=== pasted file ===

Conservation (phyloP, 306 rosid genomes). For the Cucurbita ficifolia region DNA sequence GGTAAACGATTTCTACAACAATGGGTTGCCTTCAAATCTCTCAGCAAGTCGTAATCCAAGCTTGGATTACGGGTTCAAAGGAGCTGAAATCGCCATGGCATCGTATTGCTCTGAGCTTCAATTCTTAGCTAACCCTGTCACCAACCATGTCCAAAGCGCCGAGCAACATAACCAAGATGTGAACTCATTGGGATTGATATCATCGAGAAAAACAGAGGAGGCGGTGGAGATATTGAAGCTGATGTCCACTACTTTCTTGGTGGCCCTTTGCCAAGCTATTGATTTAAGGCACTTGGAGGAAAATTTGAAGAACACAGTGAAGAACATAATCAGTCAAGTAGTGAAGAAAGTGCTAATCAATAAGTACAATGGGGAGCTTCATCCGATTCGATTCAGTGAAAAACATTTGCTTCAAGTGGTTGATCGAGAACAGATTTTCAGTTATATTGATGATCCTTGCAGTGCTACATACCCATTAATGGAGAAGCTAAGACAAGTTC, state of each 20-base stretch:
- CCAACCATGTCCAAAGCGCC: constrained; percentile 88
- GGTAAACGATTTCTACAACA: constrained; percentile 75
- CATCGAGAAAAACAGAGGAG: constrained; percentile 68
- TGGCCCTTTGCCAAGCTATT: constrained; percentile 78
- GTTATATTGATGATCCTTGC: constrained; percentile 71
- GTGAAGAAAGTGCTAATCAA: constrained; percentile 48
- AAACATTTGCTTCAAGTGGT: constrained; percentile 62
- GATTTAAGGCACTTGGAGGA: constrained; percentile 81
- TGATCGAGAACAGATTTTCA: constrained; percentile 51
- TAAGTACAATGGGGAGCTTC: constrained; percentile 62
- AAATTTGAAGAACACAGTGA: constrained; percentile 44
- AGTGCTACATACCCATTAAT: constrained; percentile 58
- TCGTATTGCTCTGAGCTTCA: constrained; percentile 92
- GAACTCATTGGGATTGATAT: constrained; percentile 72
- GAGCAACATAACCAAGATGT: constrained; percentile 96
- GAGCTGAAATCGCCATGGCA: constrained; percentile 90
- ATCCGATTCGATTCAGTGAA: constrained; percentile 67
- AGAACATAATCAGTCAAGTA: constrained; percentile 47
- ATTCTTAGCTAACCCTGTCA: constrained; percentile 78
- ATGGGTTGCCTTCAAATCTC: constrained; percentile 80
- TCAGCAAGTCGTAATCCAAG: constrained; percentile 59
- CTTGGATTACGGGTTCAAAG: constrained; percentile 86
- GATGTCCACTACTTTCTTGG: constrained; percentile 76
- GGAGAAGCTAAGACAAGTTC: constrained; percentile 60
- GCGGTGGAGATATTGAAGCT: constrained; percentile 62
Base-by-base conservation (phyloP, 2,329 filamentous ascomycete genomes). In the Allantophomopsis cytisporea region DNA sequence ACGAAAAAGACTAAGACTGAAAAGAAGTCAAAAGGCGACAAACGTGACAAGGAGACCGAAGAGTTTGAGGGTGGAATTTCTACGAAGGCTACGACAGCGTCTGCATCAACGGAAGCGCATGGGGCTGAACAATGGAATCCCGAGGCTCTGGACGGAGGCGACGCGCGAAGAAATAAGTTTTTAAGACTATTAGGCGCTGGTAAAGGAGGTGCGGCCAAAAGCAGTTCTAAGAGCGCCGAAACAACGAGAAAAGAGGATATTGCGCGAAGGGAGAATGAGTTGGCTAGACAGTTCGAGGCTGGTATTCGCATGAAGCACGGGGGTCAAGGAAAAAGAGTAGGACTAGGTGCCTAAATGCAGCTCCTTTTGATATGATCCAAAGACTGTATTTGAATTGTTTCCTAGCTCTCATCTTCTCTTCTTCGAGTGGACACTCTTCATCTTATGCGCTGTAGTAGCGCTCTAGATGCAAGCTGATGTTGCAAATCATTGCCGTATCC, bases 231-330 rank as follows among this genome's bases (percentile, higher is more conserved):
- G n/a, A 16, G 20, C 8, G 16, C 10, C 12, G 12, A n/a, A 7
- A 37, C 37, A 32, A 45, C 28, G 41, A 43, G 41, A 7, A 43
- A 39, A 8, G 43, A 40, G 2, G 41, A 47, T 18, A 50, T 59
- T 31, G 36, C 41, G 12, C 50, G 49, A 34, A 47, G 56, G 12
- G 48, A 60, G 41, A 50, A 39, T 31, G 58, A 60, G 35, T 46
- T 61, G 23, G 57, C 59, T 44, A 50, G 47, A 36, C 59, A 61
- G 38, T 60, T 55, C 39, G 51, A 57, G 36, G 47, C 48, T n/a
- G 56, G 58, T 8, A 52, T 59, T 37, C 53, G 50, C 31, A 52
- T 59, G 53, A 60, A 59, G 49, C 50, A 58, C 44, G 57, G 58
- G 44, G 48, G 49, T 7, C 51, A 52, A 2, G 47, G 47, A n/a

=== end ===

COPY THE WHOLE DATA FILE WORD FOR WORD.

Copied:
Conservation (phyloP, 306 rosid genomes). For the Cucurbita ficifolia region DNA sequence GGTAAACGATTTCTACAACAATGGGTTGCCTTCAAATCTCTCAGCAAGTCGTAATCCAAGCTTGGATTACGGGTTCAAAGGAGCTGAAATCGCCATGGCATCGTATTGCTCTGAGCTTCAATTCTTAGCTAACCCTGTCACCAACCATGTCCAAAGCGCCGAGCAACATAACCAAGATGTGAACTCATTGGGATTGATATCATCGAGAAAAACAGAGGAGGCGGTGGAGATATTGAAGCTGATGTCCACTACTTTCTTGGTGGCCCTTTGCCAAGCTATTGATTTAAGGCACTTGGAGGAAAATTTGAAGAACACAGTGAAGAACATAATCAGTCAAGTAGTGAAGAAAGTGCTAATCAATAAGTACAATGGGGAGCTTCATCCGATTCGATTCAGTGAAAAACATTTGCTTCAAGTGGTTGATCGAGAACAGATTTTCAGTTATATTGATGATCCTTGCAGTGCTACATACCCATTAATGGAGAAGCTAAGACAAGTTC, state of each 20-base stretch:
- CCAACCATGTCCAAAGCGCC: constrained; percentile 88
- GGTAAACGATTTCTACAACA: constrained; percentile 75
- CATCGAGAAAAACAGAGGAG: constrained; percentile 68
- TGGCCCTTTGCCAAGCTATT: constrained; percentile 78
- GTTATATTGATGATCCTTGC: constrained; percentile 71
- GTGAAGAAAGTGCTAATCAA: constrained; percentile 48
- AAACATTTGCTTCAAGTGGT: constrained; percentile 62
- GATTTAAGGCACTTGGAGGA: constrained; percentile 81
- TGATCGAGAACAGATTTTCA: constrained; percentile 51
- TAAGTACAATGGGGAGCTTC: constrained; percentile 62
- AAATTTGAAGAACACAGTGA: constrained; percentile 44
- AGTGCTACATACCCATTAAT: constrained; percentile 58
- TCGTATTGCTCTGAGCTTCA: constrained; percentile 92
- GAACTCATTGGGATTGATAT: constrained; percentile 72
- GAGCAACATAACCAAGATGT: constrained; percentile 96
- GAGCTGAAATCGCCATGGCA: constrained; percentile 90
- ATCCGATTCGATTCAGTGAA: constrained; percentile 67
- AGAACATAATCAGTCAAGTA: constrained; percentile 47
- ATTCTTAGCTAACCCTGTCA: constrained; percentile 78
- ATGGGTTGCCTTCAAATCTC: constrained; percentile 80
- TCAGCAAGTCGTAATCCAAG: constrained; percentile 59
- CTTGGATTACGGGTTCAAAG: constrained; percentile 86
- GATGTCCACTACTTTCTTGG: constrained; percentile 76
- GGAGAAGCTAAGACAAGTTC: constrained; percentile 60
- GCGGTGGAGATATTGAAGCT: constrained; percentile 62
Base-by-base conservation (phyloP, 2,329 filamentous ascomycete genomes). In the Allantophomopsis cytisporea region DNA sequence ACGAAAAAGACTAAGACTGAAAAGAAGTCAAAAGGCGACAAACGTGACAAGGAGACCGAAGAGTTTGAGGGTGGAATTTCTACGAAGGCTACGACAGCGTCTGCATCAACGGAAGCGCATGGGGCTGAACAATGGAATCCCGAGGCTCTGGACGGAGGCGACGCGCGAAGAAATAAGTTTTTAAGACTATTAGGCGCTGGTAAAGGAGGTGCGGCCAAAAGCAGTTCTAAGAGCGCCGAAACAACGAGAAAAGAGGATATTGCGCGAAGGGAGAATGAGTTGGCTAGACAGTTCGAGGCTGGTATTCGCATGAAGCACGGGGGTCAAGGAAAAAGAGTAGGACTAGGTGCCTAAATGCAGCTCCTTTTGATATGATCCAAAGACTGTATTTGAATTGTTTCCTAGCTCTCATCTTCTCTTCTTCGAGTGGACACTCTTCATCTTATGCGCTGTAGTAGCGCTCTAGATGCAAGCTGATGTTGCAAATCATTGCCGTATCC, bases 231-330 rank as follows among this genome's bases (percentile, higher is more conserved):
- G n/a, A 16, G 20, C 8, G 16, C 10, C 12, G 12, A n/a, A 7
- A 37, C 37, A 32, A 45, C 28, G 41, A 43, G 41, A 7, A 43
- A 39, A 8, G 43, A 40, G 2, G 41, A 47, T 18, A 50, T 59
- T 31, G 36, C 41, G 12, C 50, G 49, A 34, A 47, G 56, G 12
- G 48, A 60, G 41, A 50, A 39, T 31, G 58, A 60, G 35, T 46
- T 61, G 23, G 57, C 59, T 44, A 50, G 47, A 36, C 59, A 61
- G 38, T 60, T 55, C 39, G 51, A 57, G 36, G 47, C 48, T n/a
- G 56, G 58, T 8, A 52, T 59, T 37, C 53, G 50, C 31, A 52
- T 59, G 53, A 60, A 59, G 49, C 50, A 58, C 44, G 57, G 58
- G 44, G 48, G 49, T 7, C 51, A 52, A 2, G 47, G 47, A n/a